The Red Hot Chili Peppers are one band that aren’t necessarily the first band one thinks of when trying to access the most sincere emotional expressions in rock music. In 1992, the band released the loner anthem and one of Anthony Keidis’ most poignant songs of all time, ‘Under the Bridge’. It acts as a love-letter to his city and the comfort it could bring him amid swirling sobriety following his debilitating drug addiction.
The song was released as part of the California band’s fourth LP, Blood, Sex, Sugar, Magik. The record was full of bombastic moments like ‘Suck My Kiss’ and ‘Give It Away’, which kept the premise of the Chili Peppers funk-rock revolution in front of mind. But it was on the mournful ‘Under the Bridge’ that the band really flexed their muscles. Though the song hinged on loneliness, sadness and alienation, it allowed the band to connect with their audience on a more vulnerable level, the first time the group had really shown this side of themselves.
That vulnerable side was largely pinned on revealing that, contrary to the rock ‘n’ roll tropes of old, drugs were not only an admissible section of the triumvirate (sex, drugs and rock ‘n’ roll) but were capable of destroying your favourite musicians. The band struggled with drug dependency throughout much of their career, but it was on ‘Under The Bridge’ that Keidis really opened up about the pain and suffering drugs could cause.
Written by Keidis to highlight the loneliness and despondency he felt while struggling with his addiction to heroin. It was an affliction he shared with guitarist John Frusciante, and the pair were clearly bonded by the mutual harrowing experiences. Keidis said the song was inspired by one moment. Keidis arrived at the studio to find both Frusciante and bassist Flea, both supremely high and in an ignorant mood.
That moment he was reminded of a moment he’d rather forget but typified his drug-taking. As his girlfriend wondered where he was, Keidis was taking drugs with gangsters under an L.A. bridge. He recalled, “the loneliness that I was feeling triggered memories of my time with [former girlfriend] Ione and how I’d had this beautiful angel of a girl who was willing to give me all of her love, and instead of embracing that, I was downtown with fucking gangsters shooting speedballs under a bridge.” When Keidis returned from that session, he jotted down a poem that would eventually become the esteemed song. It would never have seen the light of day had Rick Rubin not seen the notebook and pushed Keidis into making it a song.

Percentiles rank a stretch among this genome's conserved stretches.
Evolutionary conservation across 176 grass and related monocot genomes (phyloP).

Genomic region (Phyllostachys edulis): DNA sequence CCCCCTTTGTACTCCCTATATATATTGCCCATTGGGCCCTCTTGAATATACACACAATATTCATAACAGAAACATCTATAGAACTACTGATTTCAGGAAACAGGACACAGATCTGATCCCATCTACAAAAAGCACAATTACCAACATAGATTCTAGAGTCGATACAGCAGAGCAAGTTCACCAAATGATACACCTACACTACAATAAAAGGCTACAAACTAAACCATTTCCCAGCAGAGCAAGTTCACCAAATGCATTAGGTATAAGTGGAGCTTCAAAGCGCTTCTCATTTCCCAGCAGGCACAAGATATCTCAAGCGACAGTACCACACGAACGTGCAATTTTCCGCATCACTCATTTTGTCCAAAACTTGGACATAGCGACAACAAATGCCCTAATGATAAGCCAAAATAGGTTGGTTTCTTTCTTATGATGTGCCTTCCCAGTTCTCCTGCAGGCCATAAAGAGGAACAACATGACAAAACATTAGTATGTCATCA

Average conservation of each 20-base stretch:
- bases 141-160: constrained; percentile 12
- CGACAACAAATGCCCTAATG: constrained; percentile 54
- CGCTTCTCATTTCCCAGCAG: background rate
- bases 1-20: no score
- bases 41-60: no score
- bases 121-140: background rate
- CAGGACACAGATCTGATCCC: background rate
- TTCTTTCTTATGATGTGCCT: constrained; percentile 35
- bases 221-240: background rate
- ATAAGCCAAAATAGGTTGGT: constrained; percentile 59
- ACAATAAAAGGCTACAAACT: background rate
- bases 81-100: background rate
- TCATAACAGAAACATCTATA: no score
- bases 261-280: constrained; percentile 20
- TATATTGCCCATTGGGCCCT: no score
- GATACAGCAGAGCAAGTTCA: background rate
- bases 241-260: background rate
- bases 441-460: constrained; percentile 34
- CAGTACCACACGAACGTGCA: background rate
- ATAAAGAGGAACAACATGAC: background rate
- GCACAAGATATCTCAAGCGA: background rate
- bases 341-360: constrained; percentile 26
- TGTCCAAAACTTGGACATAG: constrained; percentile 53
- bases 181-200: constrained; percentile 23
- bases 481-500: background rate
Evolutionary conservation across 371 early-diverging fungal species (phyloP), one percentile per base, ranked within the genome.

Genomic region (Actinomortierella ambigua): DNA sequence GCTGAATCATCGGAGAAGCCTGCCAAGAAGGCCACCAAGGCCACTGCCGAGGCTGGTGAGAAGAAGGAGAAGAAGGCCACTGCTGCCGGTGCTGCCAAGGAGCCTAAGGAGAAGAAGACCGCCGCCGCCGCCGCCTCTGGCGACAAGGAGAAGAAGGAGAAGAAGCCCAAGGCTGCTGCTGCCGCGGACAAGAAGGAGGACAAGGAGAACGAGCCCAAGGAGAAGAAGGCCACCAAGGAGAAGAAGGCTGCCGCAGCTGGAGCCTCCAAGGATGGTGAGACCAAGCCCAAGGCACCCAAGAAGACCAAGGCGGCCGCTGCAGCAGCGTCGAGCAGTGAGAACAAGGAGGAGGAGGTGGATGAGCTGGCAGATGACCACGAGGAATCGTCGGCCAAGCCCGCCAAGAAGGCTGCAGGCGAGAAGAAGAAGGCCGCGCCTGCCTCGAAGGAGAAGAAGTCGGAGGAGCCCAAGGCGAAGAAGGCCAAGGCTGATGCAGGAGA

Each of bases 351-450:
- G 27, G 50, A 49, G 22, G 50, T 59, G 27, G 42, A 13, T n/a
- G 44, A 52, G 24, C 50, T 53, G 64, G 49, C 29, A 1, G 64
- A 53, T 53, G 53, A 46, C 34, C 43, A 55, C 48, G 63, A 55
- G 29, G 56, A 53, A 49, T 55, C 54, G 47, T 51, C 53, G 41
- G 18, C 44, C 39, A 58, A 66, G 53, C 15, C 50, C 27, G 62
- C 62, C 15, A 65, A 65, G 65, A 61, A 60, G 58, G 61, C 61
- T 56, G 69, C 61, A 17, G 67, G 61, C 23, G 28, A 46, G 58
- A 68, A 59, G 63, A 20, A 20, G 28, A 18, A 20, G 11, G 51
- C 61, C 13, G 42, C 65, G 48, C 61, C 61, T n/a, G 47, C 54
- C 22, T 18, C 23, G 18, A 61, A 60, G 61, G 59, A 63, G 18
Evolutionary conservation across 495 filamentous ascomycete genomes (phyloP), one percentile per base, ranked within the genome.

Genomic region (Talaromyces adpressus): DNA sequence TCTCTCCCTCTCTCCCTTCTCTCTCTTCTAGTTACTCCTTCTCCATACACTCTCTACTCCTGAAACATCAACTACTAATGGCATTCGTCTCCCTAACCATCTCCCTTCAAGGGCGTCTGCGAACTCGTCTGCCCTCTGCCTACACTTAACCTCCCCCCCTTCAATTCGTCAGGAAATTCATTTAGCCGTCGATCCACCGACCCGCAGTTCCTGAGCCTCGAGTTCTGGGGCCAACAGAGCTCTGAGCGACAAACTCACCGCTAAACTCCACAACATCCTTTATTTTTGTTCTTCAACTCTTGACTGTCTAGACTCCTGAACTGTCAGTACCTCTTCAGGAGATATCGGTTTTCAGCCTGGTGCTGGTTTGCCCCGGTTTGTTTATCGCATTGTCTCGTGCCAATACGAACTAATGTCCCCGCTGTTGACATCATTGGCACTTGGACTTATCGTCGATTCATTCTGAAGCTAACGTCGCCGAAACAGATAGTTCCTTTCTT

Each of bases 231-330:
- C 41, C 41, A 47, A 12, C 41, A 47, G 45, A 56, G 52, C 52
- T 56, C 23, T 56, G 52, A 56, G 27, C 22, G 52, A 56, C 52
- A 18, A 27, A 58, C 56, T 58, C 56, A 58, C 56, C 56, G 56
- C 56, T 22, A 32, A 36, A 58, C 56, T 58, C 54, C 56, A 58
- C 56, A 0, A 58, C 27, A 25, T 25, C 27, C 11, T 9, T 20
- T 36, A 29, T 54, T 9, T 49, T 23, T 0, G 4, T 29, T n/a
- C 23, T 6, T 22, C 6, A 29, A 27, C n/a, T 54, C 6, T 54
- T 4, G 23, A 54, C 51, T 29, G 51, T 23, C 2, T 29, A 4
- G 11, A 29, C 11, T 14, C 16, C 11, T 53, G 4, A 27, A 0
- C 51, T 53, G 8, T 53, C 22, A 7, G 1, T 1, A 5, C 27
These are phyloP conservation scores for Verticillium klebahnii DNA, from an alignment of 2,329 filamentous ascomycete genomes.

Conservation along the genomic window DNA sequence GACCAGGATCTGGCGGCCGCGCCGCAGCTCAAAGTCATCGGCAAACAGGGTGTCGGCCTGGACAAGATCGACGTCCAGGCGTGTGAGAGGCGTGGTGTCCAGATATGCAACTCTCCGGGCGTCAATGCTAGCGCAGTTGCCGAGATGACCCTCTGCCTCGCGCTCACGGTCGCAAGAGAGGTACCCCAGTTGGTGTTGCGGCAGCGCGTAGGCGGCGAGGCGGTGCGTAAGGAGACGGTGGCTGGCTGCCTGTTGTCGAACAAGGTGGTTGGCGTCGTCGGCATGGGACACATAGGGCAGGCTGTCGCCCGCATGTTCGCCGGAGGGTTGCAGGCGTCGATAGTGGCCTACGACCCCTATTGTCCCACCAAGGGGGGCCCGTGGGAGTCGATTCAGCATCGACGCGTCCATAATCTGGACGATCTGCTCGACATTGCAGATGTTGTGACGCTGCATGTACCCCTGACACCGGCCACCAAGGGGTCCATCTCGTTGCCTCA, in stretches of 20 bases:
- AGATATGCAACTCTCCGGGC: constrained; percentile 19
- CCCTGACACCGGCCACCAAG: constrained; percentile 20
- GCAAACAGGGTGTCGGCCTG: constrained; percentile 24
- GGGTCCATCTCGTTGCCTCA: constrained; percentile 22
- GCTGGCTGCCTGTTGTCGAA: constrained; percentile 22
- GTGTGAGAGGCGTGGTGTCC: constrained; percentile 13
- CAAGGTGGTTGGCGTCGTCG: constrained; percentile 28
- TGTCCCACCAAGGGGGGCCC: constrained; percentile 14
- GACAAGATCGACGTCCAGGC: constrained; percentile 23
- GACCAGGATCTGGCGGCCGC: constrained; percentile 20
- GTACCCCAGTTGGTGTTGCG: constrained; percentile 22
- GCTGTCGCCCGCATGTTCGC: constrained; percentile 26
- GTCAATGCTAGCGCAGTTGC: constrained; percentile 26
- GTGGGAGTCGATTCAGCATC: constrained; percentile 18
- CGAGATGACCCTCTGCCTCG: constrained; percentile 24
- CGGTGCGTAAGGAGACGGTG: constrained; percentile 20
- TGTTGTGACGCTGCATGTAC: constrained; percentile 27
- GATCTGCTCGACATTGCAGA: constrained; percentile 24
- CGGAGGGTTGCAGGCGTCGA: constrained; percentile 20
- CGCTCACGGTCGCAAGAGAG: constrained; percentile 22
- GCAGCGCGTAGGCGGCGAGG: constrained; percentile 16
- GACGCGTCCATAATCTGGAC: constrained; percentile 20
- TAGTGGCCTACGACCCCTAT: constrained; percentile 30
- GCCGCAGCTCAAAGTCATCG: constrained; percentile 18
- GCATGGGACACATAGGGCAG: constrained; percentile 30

While Keidis’ song largely hangs on the lonely feeling he had, he was also spurred on to write by the affection he felt form his city. A Los Angeles native, Keidis had spent much of his years rolling around the streets of the city with his father Blackie Dammett, selling drugs to rockers and sneaking into bars while underage. It was perhaps a natural progression that Keidis would eventually start taking heroin. But once heroin was gone and his friends seemingly went with it, the singer turned to his city for comfort. Keidis wrote in his autobiography Scar Tissue: “I felt I had thrown away so much in my life, but I also felt an unspoken bond between me and my city.”
“I’d spent so much time wandering the streets of L.A. and hiking through the Hollywood Hills that I sensed there was a nonhuman entity, maybe the spirit of the hills and the city, who had me in her sights and was looking after me. Even if I was a loner in my own band, at least I still felt the presence of the city I lived in.” The city gave him the strength to carry on with his pursuit of happiness.
It’s certainly one of the more intricate moments on the Red Hot Chili Peppers’ canon and is rightly revered as their most emotionally charged song. It’s one of the few moments within the band’s output that we’re provided not only with a searing vision of Keidis’ past, nor his struggles with addiction and sobriety but a song rich in vulnerability, heavy with conscience and delicately balanced on platonic love.